Superfluous as this question may sound, it poses the biggest problem an artist faces. One reason many artists prefer commercial work is that the subject is usually settled upon before the artist is called in. In most cases there is material to work from, at least in the form of layouts, sketches, and theme. If the artist is required to prepare his own working material, he has but to call in his model, get out his camera, go to his files for suggestions, and then proceed with the job. This practice relieves him of the need of finding subjects, but it also limits him. The chances are that he will build his picture according to the client's tastes and wishes rather than his own; he must deliberately subordinate himself and much of his own creativeness to someone else's demands.
That is why many commercial artists turn to fine art in their later years, after the financial pressures have lessened. But the step is actually a big one. The artist who has never exercised his creative ability beyond the demands of an assignment may find himself at a loss for ideas, for avenues of expression for that extra creativeness that is required to become wholly original. To search for subjects without regard for a preconditioned cash value is something new. Painting solely for the sake of beauty and craftsmanship and the "joy of doing" is unfamiliar. If, on the other hand, he has planned throughout his career for this well-earned day of freedom, he will be armed with new ambitions, relieved of pressures and tensions, with the door open to new experience and new goals to reach for.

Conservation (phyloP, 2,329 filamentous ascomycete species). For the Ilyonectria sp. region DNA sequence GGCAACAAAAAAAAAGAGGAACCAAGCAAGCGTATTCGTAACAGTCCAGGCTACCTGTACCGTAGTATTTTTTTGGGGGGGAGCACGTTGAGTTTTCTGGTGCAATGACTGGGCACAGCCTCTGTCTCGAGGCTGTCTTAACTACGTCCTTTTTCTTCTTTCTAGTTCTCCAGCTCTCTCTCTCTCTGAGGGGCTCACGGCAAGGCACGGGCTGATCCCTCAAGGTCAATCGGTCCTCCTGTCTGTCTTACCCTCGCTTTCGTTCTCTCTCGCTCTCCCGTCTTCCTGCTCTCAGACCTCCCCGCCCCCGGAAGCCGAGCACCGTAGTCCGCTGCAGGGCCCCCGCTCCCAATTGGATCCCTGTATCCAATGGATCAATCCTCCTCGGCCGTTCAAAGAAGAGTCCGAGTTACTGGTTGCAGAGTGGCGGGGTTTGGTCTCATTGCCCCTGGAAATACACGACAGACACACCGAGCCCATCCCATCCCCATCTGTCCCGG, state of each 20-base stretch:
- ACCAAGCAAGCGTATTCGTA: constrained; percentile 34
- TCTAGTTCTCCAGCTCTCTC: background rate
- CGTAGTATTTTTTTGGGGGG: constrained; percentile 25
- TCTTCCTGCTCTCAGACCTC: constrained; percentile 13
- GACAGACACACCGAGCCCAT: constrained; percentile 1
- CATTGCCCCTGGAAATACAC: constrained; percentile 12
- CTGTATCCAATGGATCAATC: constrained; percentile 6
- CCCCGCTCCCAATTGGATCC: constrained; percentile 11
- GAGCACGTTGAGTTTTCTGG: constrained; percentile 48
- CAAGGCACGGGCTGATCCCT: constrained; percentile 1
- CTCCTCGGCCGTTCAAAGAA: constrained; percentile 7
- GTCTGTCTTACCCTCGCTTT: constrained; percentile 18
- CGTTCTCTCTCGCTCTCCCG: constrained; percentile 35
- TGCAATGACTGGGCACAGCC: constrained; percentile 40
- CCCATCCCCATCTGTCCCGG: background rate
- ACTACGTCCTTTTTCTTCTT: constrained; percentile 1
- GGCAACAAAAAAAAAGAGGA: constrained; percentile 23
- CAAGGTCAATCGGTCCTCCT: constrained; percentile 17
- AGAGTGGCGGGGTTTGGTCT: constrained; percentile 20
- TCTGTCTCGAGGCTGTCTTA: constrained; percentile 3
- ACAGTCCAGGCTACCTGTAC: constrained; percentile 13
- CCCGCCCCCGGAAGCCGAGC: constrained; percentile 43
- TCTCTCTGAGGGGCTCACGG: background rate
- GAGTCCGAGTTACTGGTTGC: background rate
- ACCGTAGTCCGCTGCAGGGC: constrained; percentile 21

This is not to suggest that commercial art cannot be beautiful, or even qualify as fine art. The point is, has the artist, during his career of painting for other people, done any painting for himself? Has he attempted to express himself alone, has he tried to achieve the finest craftsmanship of which he is capable, with no thought of money in the process? Has he tried to show his work in noncommercial exhibitions?
If he has, the step will not be so great. That is why, in my belief, every artist should keep reaching above himself. He should go out and acquaint himself with nature. He should sketch. He should do some of the things he wants to do, rather than do only those he is being paid to do. Every young artist should realize that his commercial career inevitably reaches a peak, from which it must go down, since style trends constantly change as advertisers and agencies search for something new and different. The higher a man goes, and the more of his work that appears, the more certain it is that his output will be replaced by another's to keep up with the desire for change. Some men are capable of changing with the times, prolonging their usefulness, but eventually all must bow to the young, the new, and the different. This is one of the motivating reasons for this book—to urge the artist, young or old, to think always in terms of beauty, of improvement, of the finest craftsmanship of which he is capable.